Mawlamyine (Moulmein)

Mawlamyine is the fourth largest city in Myanmar (350.000 inhabitants) situated about 300 kilometers from Yangon in Mon State. It is the capital of the state and the gateway to the more remote cities in the deep south. It is also a hub for goods to and from Thailand (Myawaddy / Mae Sot Border).

Mawlamyine or Moulmein was the first British Burmese capital from 1826 until 1852, before moved to Yangon. During colonial times many traders (Indian and Chinese) settled here. Main industries were teak wood, rubber plantation and rice export.  Today rubber still remains and Mon State produces about 2/3 of Myanmar’s total rubber household. The local market is huge and stretches over two blocks. Be aware that this market is not set for souvenir shopping. It is perfect to watch the daily life of trading people. Colonization gave this city wealth and therefore quite some old colonial buildings can be seen. It is a shame that these haven’t been preserved and as by today many have been replaced by modern concrete buildings. The most interesting colonial buildings might be the churches from the missionaries.

The surroundings of Mawlamyine offer great history as well.

To the north is Thaton, an old Mon Kingdom, which Burmese and Thais as well as some modern Mons have tried to identify as Suwarnabhumi ("The Golden Land"). Until today there is no proof of this assumption. – About 1 hour car ride -

To the south is Thanbyuzayat, which is the end of the Death Railway line. A WWII railway line build from Thailand (River Kwai) to Thanbyuzayat. The Japanese forced prisoners of war to build this track, which the British declared as impossible during their colonization. Only within 10 months the Japanese finished that railway line and killed over 90.000 people (over 10.000 prisoners of war, mostly from Britain, Australian and the Netherlands.) – About 1 hour car ride –

Just half way to the South in Mudon lays the world biggest reclining Buddha image. From heat to feed it is 180 meters long and has hollow rooms that showcase dioramas of the teachings of Buddha.

Life Seeing Tip #1: Stroll along the Upper Main Road and explore the churches. Ask the caretaker to open the gate if the doors are locked and maybe you have a chance to climb the tower. Our favorite: St. Matthews Church, which is perfect so far.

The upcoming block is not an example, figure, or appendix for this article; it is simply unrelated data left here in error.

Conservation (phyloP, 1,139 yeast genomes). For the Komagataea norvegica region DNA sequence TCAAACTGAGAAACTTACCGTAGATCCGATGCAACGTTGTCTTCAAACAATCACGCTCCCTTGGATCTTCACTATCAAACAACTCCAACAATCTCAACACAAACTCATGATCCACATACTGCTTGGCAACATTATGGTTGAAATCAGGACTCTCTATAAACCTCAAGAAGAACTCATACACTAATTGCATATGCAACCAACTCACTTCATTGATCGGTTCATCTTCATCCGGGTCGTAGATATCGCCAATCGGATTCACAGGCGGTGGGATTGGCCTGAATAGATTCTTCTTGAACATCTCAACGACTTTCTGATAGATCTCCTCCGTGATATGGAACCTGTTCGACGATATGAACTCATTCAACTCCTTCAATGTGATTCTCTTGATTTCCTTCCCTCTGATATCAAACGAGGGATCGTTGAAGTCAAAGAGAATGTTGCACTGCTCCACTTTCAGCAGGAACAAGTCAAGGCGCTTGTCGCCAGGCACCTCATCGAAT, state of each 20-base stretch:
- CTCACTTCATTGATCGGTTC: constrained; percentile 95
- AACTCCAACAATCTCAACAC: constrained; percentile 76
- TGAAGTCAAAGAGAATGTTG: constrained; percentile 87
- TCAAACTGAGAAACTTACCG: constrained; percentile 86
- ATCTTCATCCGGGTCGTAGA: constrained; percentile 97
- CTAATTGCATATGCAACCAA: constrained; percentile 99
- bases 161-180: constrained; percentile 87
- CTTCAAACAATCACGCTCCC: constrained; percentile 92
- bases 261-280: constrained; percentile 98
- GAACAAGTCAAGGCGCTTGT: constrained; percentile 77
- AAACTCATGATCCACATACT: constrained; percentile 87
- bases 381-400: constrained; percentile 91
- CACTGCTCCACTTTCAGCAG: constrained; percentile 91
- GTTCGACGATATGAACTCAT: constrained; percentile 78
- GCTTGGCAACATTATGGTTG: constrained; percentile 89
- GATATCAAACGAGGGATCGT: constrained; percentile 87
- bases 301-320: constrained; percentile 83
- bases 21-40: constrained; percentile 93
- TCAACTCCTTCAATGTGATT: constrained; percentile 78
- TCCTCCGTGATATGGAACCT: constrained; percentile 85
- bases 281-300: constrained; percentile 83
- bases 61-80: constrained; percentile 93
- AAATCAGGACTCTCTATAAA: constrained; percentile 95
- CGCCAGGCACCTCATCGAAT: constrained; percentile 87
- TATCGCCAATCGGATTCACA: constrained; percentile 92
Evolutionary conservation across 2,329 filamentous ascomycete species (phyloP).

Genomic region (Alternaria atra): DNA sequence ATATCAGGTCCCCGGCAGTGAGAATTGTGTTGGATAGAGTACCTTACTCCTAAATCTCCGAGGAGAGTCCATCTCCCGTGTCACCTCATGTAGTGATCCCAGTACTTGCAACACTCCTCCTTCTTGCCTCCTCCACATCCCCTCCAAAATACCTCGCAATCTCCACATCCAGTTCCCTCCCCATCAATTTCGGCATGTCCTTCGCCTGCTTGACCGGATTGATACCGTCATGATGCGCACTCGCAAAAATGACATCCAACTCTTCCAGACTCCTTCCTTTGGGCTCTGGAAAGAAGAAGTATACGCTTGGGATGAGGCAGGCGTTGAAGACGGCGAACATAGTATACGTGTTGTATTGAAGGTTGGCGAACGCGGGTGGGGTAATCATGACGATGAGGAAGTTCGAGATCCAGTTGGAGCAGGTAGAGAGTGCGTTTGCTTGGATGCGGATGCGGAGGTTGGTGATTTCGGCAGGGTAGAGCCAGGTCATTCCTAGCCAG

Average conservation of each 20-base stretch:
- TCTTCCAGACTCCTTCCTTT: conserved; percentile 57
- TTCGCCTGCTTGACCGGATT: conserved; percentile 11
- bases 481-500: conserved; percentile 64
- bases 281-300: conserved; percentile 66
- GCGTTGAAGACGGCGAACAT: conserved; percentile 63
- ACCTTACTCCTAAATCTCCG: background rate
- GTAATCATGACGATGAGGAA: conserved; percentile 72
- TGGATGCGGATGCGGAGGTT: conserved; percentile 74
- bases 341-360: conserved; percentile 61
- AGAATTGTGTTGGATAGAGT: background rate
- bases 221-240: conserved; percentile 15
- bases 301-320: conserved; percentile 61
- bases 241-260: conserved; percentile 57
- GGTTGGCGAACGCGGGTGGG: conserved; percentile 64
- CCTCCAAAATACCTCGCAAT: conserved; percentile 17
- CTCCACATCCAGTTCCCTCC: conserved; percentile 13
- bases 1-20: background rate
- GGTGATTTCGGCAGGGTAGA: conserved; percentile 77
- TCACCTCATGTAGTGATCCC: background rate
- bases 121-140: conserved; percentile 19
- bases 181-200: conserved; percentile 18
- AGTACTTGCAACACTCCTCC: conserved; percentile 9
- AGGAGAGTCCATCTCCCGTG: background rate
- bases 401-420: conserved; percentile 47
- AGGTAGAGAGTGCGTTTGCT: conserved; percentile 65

Life Seeing Tip #2: Mon Cultural Museum is totally worth a visit (Admission 3000 Kyats). It displays Mon musical instruments, wooden sculptures (used as teaching devices in monasteries), ceramics and silver beetle nut boxes. Some of the description is in English.

Getting There

Mawlamyine can be reached road and rail from Yangon and Dawei. There are flights from Yangon. There is also road connection to Thailand.

  • By road from Yangon (About 6,5 hours)
  • By road from Dawei (About 7 hours)
  • By road from Myawaddy / Mae Sot (Thailand) (4-8 hours)

For private transfer choose your method of transport

  • By train from Yangon (About 10 hours)
  • By train from Ye (About 6 hours)
  • By air from Yangon (About 1 hour, not daily)


Food recommendations

Restaurants are cleaner than street stalls. However most visitors say street food is fine to eat. All places are in walking distances for major hotels.

My City Café (Strand road) caters for the Western tongue(Burgers and Spaghetti ), Great coffee and Free WIFI, fair prices, great place to chill and cool down a bit as it has AC.

May South Indian Chetty Food, Great place for South Indian food, mostly goat, fish and chicken curries together with rice and dhal. Located on Strand Rd & Main Kha Lay Kyaung Street (Near Number 4 Jetty ).  By the way a chetty is a member of a caste of Tamil moneylenders or merchants in southern India, Ceylon, Burma, Malaya, Fiji, and South Africa

Beer Garden 2 (Strand Road), fine drafts Myanmar as well as tiger. Fresh selection for veggies and meat on display to be barbecued by the staff. Typical Burmese beer station food.

Night market on Strand road offers everything Burmese from grill skewers to delicious curries or fried noodles. Of course everything can be washed down with a cold can of Myanmar or Singha beer.


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